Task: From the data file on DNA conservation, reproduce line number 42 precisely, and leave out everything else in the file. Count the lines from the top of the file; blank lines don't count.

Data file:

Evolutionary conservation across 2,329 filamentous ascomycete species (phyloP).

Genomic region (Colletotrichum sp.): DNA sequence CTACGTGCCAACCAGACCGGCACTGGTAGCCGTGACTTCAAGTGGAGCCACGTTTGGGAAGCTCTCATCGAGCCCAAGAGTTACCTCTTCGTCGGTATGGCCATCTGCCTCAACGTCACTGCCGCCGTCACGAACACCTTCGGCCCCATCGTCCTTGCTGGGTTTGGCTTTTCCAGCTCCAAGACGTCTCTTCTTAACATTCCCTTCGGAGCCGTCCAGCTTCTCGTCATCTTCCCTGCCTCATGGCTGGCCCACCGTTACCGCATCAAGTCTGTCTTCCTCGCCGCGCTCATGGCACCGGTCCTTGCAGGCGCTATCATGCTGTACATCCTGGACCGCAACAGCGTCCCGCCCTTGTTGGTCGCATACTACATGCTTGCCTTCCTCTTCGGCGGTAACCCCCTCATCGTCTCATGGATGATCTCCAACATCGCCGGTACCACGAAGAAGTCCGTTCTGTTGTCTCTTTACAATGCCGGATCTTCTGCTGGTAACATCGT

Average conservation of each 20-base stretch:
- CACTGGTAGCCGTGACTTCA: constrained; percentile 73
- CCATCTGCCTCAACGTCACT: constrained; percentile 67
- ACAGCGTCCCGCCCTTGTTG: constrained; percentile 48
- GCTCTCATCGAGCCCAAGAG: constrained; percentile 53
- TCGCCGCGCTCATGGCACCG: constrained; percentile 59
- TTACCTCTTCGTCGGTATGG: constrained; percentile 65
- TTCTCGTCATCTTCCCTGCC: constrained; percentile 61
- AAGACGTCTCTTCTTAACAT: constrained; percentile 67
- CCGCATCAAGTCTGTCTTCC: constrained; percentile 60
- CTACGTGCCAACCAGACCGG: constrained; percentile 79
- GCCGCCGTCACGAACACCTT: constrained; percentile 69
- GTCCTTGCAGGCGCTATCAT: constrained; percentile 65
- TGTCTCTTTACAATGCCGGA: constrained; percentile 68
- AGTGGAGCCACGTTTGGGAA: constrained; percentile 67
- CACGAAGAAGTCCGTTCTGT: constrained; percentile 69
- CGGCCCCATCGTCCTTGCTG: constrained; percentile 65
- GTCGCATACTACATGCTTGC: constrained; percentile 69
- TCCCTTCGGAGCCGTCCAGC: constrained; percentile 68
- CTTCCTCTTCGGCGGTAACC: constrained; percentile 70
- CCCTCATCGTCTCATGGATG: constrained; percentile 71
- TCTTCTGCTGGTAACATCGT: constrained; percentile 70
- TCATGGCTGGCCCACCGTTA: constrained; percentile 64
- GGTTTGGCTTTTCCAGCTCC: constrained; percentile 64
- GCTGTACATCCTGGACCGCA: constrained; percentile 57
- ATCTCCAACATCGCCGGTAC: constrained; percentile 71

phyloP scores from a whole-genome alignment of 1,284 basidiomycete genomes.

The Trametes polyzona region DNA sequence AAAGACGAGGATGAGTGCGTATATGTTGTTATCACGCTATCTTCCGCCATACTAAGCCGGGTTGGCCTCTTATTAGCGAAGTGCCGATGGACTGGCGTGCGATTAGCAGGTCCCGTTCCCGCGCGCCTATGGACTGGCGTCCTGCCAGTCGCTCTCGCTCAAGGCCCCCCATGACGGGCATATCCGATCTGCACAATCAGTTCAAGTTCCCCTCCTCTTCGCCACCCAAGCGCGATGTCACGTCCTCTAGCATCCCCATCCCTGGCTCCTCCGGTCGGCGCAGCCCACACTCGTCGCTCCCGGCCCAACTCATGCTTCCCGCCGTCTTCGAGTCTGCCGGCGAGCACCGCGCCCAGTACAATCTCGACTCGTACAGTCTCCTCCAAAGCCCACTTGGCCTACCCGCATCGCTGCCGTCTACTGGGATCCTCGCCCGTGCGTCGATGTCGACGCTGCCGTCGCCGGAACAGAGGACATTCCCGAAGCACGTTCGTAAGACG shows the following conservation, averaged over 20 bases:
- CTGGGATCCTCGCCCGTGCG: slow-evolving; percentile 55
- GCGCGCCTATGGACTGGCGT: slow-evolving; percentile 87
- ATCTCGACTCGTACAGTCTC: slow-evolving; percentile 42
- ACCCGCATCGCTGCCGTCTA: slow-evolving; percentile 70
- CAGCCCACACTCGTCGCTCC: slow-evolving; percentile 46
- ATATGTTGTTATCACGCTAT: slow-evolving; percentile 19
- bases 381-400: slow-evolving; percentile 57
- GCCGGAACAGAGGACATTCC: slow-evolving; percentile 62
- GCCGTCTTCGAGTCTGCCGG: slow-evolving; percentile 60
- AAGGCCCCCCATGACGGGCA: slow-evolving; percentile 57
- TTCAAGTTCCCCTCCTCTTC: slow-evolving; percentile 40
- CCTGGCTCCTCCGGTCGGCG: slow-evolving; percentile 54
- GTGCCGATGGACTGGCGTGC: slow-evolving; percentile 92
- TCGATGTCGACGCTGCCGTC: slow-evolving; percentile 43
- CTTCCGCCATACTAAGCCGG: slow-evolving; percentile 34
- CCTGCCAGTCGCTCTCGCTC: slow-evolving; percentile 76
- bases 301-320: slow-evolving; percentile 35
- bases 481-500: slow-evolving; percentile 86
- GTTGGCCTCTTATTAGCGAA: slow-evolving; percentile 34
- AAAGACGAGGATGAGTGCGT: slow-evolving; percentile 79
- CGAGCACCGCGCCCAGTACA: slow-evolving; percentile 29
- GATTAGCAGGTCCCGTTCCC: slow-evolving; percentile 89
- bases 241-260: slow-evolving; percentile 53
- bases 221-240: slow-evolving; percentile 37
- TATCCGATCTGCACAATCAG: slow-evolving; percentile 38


- CCTGGCTCCTCCGGTCGGCG: slow-evolving; percentile 54